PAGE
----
1. Findings
  2. To Review the basic characteristic of a human vs. chimpanzee gut microbiome study, determine how much DNA similarity exists.
  3. To investigate the common ancestor and characteristics of humans and chimpanzees of gut microbiomes using phylogenetic, diversity, taxonomic, and statistical studies.
  4. Methods and Analysis

3.1. MG-RAST

MG-RAST is a free and open-source web application server that suggests the automated phylogenetic and functional analysis of metagenomes. It is also one of the largest metagenomic data sources [11]. The program generates functional designations for metagenome sequences automatically by comparing them to databases at both the nucleotide and amino acid levels. The program provides phylogenetic and functional designations for the metagenome under study, as well as tools for comparing metagenomes.

3.2. Background of MG-RAST

MG-RAST was created to free, a public resource for analysing and storing metagenome sequencing data. The service eliminates one of the most significant barriers in metagenome analysis: the availability of high-performance computers for data annotation. Because metagenomic and metatranscriptomic research entails the processing of enormous datasets, they often necessitate computationally intensive analysis. Scientists may now create such large amounts of data because sequencing prices have dropped drastically in recent years. This has moved the limiting issue to computer costs: for example, a recent University of Maryland research predicted a cost of more than $5 million per terabase utilizing their CLOVR metagenome analysis pipeline. As the size and number of sequencing databases grow, so will the expenses associated with their analysis [12]. MG-RAST likewise works as a vault instrument for metagenomic information. Metadata assortment and understanding are basic for genomic and metagenomic exploration, and issues in this space incorporate data trade, curation, and circulation. The MG-RAST framework was an early adopter of the Genomics Requirements Consortium's essential agenda principles and improved biome-explicit ecological bundles, and it incorporates a simple to-utilize uploader for metadata gathering at the hour of information accommodation [13, 24].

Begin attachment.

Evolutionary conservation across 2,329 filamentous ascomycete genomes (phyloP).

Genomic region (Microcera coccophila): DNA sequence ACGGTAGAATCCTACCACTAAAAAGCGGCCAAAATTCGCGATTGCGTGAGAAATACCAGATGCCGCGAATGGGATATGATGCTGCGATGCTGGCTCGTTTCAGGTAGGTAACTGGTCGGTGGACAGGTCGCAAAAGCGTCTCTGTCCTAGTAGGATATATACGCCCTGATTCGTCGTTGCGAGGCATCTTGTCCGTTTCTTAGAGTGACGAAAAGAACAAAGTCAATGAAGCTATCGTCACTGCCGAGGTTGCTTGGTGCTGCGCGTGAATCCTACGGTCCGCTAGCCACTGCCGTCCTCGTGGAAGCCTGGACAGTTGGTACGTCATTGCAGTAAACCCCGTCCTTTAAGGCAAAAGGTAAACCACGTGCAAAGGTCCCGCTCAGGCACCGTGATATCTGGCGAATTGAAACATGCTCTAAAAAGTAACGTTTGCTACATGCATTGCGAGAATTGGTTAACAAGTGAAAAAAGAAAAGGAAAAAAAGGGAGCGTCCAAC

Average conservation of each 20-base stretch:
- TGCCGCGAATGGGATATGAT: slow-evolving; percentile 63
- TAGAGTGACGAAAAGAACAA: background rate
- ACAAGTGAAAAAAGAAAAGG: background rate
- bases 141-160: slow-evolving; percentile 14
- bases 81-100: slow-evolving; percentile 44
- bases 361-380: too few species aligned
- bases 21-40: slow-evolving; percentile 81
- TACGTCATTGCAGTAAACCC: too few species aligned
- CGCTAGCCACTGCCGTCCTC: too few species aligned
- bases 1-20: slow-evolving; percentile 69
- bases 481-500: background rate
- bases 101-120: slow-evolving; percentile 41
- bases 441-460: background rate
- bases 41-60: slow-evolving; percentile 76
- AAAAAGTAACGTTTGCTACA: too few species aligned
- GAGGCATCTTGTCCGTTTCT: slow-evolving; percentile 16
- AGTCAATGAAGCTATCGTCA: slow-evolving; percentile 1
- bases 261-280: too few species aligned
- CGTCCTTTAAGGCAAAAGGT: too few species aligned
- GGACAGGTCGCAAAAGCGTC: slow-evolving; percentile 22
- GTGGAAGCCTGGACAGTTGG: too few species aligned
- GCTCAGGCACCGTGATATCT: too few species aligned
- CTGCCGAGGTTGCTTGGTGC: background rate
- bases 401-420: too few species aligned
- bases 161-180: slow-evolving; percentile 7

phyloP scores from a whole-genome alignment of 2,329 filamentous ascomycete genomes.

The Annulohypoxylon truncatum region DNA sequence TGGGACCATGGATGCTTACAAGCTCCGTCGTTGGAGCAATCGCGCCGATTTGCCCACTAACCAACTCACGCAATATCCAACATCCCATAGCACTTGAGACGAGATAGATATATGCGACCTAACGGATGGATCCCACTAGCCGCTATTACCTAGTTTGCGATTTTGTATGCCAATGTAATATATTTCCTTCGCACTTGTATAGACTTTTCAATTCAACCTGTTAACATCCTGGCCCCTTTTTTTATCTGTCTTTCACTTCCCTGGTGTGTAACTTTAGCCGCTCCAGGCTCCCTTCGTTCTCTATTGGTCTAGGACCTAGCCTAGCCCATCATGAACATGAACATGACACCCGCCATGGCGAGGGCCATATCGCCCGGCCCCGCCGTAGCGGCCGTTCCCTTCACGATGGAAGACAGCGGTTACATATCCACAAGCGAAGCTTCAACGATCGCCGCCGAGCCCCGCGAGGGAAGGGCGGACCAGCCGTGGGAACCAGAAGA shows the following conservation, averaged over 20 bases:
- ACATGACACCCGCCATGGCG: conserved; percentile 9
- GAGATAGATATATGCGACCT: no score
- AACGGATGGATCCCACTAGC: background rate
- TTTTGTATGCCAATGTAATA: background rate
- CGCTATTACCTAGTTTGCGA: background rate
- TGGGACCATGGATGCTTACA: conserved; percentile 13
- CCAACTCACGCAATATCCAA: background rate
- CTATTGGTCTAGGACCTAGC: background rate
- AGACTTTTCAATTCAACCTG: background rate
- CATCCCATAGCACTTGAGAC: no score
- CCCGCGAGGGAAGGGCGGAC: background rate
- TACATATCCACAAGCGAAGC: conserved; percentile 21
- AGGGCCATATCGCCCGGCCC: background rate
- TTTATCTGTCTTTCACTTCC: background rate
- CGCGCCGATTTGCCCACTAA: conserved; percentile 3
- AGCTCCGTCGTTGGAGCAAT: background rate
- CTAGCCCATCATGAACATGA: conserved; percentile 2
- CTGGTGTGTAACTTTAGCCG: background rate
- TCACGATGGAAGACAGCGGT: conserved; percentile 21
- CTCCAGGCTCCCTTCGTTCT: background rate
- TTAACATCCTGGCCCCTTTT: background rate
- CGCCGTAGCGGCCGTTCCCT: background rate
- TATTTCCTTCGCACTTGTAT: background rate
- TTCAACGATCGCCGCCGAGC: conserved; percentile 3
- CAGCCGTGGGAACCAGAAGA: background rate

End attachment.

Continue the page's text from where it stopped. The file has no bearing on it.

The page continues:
3.3. Analysis framework for metagenomic samples

Using a variety of bioinformatics tools, the MG-RAST program provides automatic quality checking, annotation, comparative analysis, and archiving of metagenomic and amplicon sequences. The program was designed to examine metagenomic data, but it also supports the analysis of amplicon (16S, 18S, and ITS) sequences and metatranscriptome (RNA-seq) sequences [14, 25]. MG-RAST is currently incapable of predicting coding regions from eukaryotes, making it ineffective for analysing eukaryotic metagenomes. The MG-RAST pipeline is broken into five stages:

  1. Data scrubbing

Steps for quality control and artifact removal are included. First, low-quality areas are edited with SolexaQA and readings with excessive lengths are deleted. When processing metagenome and metatranscriptome datasets, a de-replication phase is implemented. Following that, DRISEE (Duplicate Read Inferred Sequencing Error Estimation) is utilized to calculate the sample sequencing error using Artificial Duplicate Reads (ADRs). Finally, the pipeline allows for the screening of reads using the Bowtie aligner and the removal of reads that exhibit near matches to model organism genomes (including fly, mouse, cow, and human).